public void dLoop2(int N) {
for (int i = 1; i < N; i = i + 1) {
for (int j = 1; j < i; j = j * 2) {
int[] x = new int[j];
}
}
}
```

A bit more complicated. Now $i$ is in the ending condition of the inner-loop.

Remember, we just isolate ourselves to the inner loop.

```
for (int j = 1; j < i; j = j * 2) {
int[] x = new int[j];
}
```

And we want to find the work done of this inner loop as a function of $i$. Not the asymptotic runtime of this inner loop, but the work done (i.e. not a $\Theta$ bound).

This is simply a single loop! We know how to do those! I’ll skip to the last step, but you should do all the steps to test your understanding and get more practice.

You’ll get this summation:

\[0 + 1 + 2 + 4 + 8 + ... + i\]We know this summation is $\Theta(i)$.

But I said not to take a $\Theta$ of this since we want the work done.

This is where things get a little bit weird.

We can pretend that the work done is $i$, so we can pretend that

\[0 + 1 + 2 + 4 + 8 + ... + i\]evaluates to $i$. It does not (clearly). But, since we’re doing asymptotics, we can do weird things like this. Bear with me for now.

So $f(i) = i$.

Now we do the single loop stuff and get this summation:

\[1 + 2 + 3 + 4 + ... + N\]You’ve seen this many times now. It’s simply $\Theta(N^2)$.

So `dloop2`

has an asymptotic runtime of $\Theta(N^2)$.

Back to the weirdness of earlier. We said that since $f(i) \in \Theta(i)$ that $f(i) = i$. This is not generally true, but for asymptotics we can just say this. If $f(i)$ was actually $10i$, we’d get the same answer. Go ahead, plug it in if you don’t believe me. So this is a **shortcut**.

### Double Loop 3

Final one:

```
public void dLoop3(int N) {
for (int i = 1; i < N * N; i = i + 1) {
for (int j = 1; j < Math.sqrt(i); j = j + 1) {
int[] x = new int[j];
}
}
}
```

Step 1 is to find the work done of the inner loop as a function of $i$.

```
for (int j = 1; j < Math.sqrt(i); j = j + 1) {
int[] x = new int[j];
}
```

EDIT: in an earlier (wrong) version of this guide, the update was instead `j = j * 2`

which lead to a weird sum that you’re not expected to know how to simplify (I don’t know how to simplify it either).

I’ll again skip the steps and go straight to the summation, but you should do it from the start. Practice makes better.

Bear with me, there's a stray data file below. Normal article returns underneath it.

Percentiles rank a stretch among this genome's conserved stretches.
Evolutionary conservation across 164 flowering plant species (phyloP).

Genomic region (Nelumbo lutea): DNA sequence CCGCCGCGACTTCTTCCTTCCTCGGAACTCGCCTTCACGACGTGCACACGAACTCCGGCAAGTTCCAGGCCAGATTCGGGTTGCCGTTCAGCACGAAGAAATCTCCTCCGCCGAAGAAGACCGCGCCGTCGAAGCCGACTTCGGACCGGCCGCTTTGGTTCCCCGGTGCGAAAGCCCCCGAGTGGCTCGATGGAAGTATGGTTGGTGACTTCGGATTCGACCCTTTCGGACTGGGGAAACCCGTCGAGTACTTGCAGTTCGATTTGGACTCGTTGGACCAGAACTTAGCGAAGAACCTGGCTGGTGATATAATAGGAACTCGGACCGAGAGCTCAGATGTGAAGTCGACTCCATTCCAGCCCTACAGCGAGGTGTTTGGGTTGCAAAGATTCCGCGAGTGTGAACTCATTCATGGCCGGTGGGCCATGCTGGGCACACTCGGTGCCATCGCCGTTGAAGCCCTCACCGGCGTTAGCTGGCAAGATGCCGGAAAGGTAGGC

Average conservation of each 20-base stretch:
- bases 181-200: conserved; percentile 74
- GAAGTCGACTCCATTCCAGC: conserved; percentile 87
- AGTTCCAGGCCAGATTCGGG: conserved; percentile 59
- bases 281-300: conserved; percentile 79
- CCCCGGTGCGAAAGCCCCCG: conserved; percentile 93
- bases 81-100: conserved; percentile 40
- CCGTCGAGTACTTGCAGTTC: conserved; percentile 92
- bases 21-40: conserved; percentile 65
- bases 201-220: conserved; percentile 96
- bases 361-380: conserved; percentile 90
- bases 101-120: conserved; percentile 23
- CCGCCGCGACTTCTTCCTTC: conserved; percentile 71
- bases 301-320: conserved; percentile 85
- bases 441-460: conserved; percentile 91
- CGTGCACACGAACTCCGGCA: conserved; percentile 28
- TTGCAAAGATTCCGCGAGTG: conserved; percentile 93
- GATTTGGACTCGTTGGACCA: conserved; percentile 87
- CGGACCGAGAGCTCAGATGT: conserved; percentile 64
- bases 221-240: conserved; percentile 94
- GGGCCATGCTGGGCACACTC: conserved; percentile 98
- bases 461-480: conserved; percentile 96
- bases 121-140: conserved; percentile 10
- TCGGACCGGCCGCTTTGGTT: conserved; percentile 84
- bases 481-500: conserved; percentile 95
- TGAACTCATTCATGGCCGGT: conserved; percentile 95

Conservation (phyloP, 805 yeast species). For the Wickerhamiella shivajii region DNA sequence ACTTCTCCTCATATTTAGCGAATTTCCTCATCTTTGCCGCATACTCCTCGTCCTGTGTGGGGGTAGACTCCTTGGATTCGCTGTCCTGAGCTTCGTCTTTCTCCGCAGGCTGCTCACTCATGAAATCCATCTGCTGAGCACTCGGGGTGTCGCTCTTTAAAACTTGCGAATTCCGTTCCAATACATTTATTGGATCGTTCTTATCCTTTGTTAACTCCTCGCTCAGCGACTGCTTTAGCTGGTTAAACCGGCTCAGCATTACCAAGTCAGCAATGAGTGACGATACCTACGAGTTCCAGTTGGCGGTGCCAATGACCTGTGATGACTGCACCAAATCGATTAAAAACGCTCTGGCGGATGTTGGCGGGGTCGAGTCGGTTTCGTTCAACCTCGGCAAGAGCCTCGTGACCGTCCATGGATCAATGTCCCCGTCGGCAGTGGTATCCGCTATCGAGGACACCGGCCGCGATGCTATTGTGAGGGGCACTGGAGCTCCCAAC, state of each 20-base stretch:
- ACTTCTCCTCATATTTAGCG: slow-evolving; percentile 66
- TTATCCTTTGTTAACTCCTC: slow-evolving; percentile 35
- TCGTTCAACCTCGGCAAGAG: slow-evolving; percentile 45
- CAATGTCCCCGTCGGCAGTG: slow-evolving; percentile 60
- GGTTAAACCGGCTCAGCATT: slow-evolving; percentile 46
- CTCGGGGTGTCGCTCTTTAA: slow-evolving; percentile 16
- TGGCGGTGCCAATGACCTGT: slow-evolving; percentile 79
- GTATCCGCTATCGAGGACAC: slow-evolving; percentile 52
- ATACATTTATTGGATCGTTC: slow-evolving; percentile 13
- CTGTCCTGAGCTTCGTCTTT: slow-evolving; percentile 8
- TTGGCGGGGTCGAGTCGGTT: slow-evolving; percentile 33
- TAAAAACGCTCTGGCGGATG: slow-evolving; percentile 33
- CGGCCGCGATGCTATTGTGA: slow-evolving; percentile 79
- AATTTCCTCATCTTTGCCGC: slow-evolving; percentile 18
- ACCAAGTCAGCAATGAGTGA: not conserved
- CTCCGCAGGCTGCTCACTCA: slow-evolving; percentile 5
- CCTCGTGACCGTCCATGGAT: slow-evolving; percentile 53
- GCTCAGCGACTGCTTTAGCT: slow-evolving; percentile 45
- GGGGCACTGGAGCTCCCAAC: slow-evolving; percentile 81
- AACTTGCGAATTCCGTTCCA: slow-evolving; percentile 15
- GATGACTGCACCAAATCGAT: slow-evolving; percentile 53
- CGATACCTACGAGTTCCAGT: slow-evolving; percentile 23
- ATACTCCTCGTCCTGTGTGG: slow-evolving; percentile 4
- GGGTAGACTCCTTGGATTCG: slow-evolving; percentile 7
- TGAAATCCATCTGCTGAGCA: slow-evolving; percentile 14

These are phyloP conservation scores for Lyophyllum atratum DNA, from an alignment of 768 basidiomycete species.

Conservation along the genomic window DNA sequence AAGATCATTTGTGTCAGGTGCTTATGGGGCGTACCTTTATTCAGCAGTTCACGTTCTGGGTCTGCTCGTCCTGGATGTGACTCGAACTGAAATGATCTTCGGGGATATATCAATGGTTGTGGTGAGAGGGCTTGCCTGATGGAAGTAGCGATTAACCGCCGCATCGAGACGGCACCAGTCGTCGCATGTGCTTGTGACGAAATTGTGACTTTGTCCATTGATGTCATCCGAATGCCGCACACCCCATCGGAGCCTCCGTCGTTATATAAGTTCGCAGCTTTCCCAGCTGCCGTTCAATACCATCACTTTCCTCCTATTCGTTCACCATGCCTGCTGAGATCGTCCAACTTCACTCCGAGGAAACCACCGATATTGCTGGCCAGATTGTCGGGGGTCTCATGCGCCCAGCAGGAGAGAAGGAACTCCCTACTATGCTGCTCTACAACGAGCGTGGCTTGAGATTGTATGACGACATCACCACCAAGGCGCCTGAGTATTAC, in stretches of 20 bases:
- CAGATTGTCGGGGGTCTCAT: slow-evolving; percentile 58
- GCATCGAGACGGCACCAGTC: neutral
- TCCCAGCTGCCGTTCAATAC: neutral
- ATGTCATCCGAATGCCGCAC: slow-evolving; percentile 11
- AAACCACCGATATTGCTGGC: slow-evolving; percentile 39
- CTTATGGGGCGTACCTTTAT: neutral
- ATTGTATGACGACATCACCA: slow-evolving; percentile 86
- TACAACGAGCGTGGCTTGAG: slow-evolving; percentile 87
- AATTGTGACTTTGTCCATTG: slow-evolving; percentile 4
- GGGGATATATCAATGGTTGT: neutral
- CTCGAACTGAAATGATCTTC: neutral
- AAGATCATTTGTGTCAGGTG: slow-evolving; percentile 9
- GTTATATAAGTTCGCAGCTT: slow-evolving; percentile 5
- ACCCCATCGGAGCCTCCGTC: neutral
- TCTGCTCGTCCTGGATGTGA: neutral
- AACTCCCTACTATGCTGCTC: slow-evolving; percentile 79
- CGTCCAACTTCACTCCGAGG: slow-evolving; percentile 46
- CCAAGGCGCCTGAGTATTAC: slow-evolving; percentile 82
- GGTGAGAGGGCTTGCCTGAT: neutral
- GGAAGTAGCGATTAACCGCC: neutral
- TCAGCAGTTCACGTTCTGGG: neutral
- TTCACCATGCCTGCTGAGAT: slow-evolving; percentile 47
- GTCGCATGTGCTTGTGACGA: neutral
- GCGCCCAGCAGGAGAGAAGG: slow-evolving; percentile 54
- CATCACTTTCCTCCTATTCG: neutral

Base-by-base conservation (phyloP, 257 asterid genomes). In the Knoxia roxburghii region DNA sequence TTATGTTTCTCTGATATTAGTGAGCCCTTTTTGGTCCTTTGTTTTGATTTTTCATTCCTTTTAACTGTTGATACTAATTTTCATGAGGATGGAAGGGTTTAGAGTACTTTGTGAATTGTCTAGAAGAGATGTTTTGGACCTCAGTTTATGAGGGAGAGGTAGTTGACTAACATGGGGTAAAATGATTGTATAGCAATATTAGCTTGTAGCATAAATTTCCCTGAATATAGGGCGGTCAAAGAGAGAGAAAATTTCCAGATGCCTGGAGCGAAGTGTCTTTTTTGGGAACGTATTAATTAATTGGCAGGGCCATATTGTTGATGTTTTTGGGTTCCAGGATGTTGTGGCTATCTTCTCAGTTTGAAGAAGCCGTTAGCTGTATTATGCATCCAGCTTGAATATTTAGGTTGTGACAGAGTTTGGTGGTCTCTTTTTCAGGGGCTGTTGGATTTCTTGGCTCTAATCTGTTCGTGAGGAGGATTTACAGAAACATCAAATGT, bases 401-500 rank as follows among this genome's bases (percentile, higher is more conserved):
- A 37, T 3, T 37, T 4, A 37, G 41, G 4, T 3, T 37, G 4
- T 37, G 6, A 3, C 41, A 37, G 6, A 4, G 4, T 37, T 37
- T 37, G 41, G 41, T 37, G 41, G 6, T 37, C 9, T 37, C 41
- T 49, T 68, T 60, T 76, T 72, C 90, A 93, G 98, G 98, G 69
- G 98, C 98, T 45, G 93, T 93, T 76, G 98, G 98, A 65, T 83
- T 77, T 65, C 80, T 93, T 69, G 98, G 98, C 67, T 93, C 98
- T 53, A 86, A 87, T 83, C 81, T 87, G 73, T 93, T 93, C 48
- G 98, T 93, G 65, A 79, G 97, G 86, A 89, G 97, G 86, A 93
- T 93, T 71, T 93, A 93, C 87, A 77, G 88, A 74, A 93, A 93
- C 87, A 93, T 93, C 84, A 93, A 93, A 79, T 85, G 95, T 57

\[1 + 2 + 3 + 4 + ... + \sqrt{i}\]Which we know is $\Theta((\sqrt{i})^2) = \Theta(i)$, and we’ll do the same shortcut to say that $f(i) = i$.

Now, with the outer loop we’ll use this function $f(i) = i$ and we get the summation:

\[1 + 2 + 3 + 4 + ... + N^2\]This is an arithmetic summation, so we take the last term, square it, and throw a $\Theta$ on it.
Thus, `dLoop3`

has a running time that is $\Theta((N^2)^2) = \Theta(N^4)$.

I hope you see that this is really not that bad. It’s just sticking to the rules.

### Summary of double loop Java methods

We learned a strategy for approaching these.

- Figure out the work done in the inner loop as a function of $i$. Call this $f(i)$.
- Use this $f(i)$ with the outer loop and the same exact process

Unlike singe loops, you’ll likely **not** be able to look at a double loop and instantly tell what its runtime is. That’s OK. Whenever I do double loops I always write it out since it’s so easy to make. a mistake if you try to do it in your head. The process is tried and tested, so just practice using it and you’ll always get these ones right.

You should now appreciate the way we did single loops. It made double loops so much easier. You could even do triple, quadruple, and more loops. But … that’s super annoying. I’m not saying it’s out of scope for any exam since it’s basically the same thing as a double loop, I’m just saying it’s annoying.

You should try a few functions before moving onto the next section. Just like with single loops, try making your own functions with different $f, g$ functions and different ways to increment $i$. You’re more likely to run into summations that you don’t know how to simplify, and you should either ask a TA/friend/post on Ed or just leave it.

That’s it for nested loop asymptotics questions. You are now certified to do loop problems and teach your friends too as that is the absolute best way to learn. Next up is recursion!